We all know that social is the shiny object in business today. Why are organizations so focused on social? According to Gartner the top reasons are to strengthen relationship with customers, enhance brand awareness/preference, share information and ideas with customers, supplies, and partners, establish an interactive relationship with customers, and increase revenue.
These are all valuable goals, but they must tie to specific, measurable outcomes. According to Gartner Research Director Adam Sarner, "businesses must connect the dots of social CRM to get to measurable business value."
Sarner defines social CRM as "a business strategy that mutually benefits online communities and the business by fostering engagement while generating opportunities for sales, marketing, and customer service." Sarner emphasized the importance of balanced mutual benefits. If it's too much about the company, customers won't be interested; if there's too much focus on the customer, there's not enough business value. You have to define what's in it for the company, what's in it for customers, and is that equal. "Any successful social CRM I've seen is mutually beneficial to the company and its customers, and the benefits are balanced," he said during he presentation this morning at Gartner Customer 360 Summit.
Social often starts with listening and also usually starts in marketing. As social initiatives develop within organizations, often marketing then adds interactions and promotions and perhaps communities. Next, there's often expansion into customers service, including peer-to-peer support. As social matures within an organization it may add social commerce, cocreation, and other cross-functional activities.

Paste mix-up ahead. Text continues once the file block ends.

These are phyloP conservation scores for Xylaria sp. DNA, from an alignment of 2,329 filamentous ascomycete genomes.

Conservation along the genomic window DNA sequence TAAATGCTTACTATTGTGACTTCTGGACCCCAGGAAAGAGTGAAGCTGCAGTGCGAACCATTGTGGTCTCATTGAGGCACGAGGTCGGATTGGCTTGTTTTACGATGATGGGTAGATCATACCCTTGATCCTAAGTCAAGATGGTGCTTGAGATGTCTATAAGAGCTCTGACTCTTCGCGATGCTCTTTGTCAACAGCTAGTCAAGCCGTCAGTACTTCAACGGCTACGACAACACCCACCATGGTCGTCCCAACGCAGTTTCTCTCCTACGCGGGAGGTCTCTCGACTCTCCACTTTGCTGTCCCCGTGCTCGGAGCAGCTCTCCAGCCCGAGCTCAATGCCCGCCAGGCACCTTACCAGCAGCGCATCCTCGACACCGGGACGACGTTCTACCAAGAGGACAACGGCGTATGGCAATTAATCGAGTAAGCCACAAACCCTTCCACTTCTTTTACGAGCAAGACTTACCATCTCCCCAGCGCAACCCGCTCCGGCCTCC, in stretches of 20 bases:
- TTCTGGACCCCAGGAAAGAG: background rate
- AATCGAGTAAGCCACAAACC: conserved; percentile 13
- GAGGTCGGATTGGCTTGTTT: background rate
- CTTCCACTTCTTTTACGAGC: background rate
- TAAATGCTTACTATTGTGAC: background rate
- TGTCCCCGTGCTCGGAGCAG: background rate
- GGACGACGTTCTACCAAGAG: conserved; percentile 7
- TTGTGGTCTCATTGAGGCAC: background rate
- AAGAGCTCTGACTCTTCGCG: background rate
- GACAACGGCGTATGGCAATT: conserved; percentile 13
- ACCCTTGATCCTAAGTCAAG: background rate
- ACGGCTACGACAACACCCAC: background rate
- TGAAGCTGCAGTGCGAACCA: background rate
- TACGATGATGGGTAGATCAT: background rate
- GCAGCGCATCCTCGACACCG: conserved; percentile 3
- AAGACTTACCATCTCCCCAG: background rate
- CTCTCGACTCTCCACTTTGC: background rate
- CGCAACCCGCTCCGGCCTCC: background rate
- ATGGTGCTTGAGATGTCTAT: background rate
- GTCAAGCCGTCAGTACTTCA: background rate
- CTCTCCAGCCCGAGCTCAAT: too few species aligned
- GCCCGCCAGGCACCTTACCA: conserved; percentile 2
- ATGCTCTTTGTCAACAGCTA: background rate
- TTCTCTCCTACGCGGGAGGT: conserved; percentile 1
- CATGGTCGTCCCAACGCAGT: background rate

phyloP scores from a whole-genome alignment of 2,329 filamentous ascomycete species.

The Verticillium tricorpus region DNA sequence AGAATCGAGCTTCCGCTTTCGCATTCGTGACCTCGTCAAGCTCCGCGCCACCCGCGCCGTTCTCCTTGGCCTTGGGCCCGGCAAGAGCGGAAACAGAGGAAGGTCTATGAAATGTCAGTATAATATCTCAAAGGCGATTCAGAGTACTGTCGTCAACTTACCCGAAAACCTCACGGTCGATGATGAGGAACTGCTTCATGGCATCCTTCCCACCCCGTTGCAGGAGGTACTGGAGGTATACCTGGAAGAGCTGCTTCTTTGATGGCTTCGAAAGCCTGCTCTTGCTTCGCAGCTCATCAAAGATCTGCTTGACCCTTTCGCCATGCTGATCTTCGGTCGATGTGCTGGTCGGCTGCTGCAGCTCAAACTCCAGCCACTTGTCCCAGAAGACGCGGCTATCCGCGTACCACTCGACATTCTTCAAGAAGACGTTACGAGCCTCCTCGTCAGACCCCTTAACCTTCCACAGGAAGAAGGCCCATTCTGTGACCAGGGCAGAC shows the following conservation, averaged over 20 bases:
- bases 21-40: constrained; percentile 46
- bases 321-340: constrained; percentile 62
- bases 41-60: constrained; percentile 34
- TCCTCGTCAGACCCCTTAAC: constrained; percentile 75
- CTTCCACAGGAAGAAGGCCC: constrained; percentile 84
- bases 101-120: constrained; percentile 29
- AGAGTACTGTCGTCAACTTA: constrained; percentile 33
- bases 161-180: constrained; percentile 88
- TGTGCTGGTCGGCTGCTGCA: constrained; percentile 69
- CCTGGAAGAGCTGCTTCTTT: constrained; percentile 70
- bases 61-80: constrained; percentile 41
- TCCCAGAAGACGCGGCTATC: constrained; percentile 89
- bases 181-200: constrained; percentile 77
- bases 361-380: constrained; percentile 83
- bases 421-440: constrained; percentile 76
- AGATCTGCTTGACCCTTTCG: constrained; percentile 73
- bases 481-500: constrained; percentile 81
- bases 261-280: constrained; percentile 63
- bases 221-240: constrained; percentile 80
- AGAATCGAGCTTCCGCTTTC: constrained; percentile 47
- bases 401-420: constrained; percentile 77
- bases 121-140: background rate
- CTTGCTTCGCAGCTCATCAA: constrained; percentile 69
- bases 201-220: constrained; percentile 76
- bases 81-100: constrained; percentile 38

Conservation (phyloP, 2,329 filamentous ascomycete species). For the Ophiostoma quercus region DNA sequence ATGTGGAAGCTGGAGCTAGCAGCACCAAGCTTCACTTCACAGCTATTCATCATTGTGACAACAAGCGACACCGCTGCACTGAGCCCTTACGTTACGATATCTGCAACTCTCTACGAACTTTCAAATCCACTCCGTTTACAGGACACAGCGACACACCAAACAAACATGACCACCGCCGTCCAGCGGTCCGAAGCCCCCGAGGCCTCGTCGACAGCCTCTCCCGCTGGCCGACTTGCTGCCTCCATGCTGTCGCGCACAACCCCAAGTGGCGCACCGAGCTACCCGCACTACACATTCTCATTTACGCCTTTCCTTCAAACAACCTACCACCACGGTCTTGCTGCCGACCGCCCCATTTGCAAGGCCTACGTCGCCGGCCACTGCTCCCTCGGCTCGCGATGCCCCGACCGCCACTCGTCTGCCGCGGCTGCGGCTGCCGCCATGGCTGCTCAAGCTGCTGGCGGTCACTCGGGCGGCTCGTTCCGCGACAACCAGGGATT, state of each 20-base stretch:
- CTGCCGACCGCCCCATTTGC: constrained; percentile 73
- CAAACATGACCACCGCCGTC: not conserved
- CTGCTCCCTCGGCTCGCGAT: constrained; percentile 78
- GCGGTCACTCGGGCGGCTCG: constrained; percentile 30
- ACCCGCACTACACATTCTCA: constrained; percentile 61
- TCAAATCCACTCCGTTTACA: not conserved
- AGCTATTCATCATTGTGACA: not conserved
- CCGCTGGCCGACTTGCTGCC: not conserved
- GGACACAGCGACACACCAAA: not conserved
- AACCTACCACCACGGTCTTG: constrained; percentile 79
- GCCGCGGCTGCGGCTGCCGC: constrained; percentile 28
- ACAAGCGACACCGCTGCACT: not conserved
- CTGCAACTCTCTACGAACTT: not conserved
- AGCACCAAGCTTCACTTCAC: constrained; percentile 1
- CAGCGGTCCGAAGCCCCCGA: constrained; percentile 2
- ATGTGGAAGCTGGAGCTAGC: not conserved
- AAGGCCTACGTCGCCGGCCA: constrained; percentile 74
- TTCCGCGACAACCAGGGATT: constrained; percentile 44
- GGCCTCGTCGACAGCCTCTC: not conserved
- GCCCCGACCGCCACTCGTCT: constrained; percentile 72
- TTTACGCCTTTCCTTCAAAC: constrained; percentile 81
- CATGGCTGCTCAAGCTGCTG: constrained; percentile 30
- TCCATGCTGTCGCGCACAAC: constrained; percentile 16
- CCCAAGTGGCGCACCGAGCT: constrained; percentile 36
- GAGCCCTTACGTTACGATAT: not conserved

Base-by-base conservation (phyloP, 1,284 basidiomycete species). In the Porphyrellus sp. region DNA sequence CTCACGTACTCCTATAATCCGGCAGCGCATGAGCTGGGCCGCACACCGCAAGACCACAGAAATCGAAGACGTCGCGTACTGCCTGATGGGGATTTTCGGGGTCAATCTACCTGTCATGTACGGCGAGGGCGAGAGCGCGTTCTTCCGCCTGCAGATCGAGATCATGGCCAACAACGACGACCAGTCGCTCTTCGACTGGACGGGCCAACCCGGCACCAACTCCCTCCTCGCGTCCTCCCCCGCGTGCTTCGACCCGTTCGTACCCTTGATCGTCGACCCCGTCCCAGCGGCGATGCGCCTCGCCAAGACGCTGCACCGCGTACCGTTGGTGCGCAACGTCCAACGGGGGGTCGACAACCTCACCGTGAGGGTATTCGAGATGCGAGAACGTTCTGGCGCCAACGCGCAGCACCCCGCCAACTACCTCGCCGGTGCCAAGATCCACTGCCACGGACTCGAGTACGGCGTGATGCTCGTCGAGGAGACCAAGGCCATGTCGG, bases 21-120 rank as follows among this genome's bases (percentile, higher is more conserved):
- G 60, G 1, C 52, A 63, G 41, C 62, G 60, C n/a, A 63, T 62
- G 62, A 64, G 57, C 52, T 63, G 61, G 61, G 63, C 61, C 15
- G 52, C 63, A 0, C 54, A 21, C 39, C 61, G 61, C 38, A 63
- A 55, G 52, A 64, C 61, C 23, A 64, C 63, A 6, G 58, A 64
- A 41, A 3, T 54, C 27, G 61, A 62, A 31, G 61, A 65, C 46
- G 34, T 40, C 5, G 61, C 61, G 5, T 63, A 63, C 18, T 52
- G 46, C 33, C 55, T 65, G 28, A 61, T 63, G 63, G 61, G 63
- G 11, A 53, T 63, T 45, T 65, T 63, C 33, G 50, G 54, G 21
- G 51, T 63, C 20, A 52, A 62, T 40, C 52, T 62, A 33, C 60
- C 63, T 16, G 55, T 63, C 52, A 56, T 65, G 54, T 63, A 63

Sarner cited Golden State Warriors as a great example of an organization that launched a highly successful social campaign (full story here). The campaign, which involved customers in the launch of the new team logo, created customer engagement, as well as drove revenue. The team won a 2011 Gartner & 1to1 Media CRM Excellence Award for its efforts.
In terms of excelling in the area of using social for community and customer service, Sarner cited Giff Gaff as a company doing it well (full story here). The telecom has no contact center. All of its customer service and support happens online and most of it is peer-to-peer support. This keeps costs down, which the company passes on to its customers.
Sarner recommended that companies audit their social CRM projects for mutual benefits, as well as ensure that their objectives and actions tie to CRM and broader corporate goals. Additionally, he suggested continuing to refine your strategy over time: how to staff the initiative as it grows, who will be involved within the organization, which goals should take priority. "If you can't clearly define benefits for both your company and its customers, or if it's unbalanced," Sarner cautioned, "the project will fail."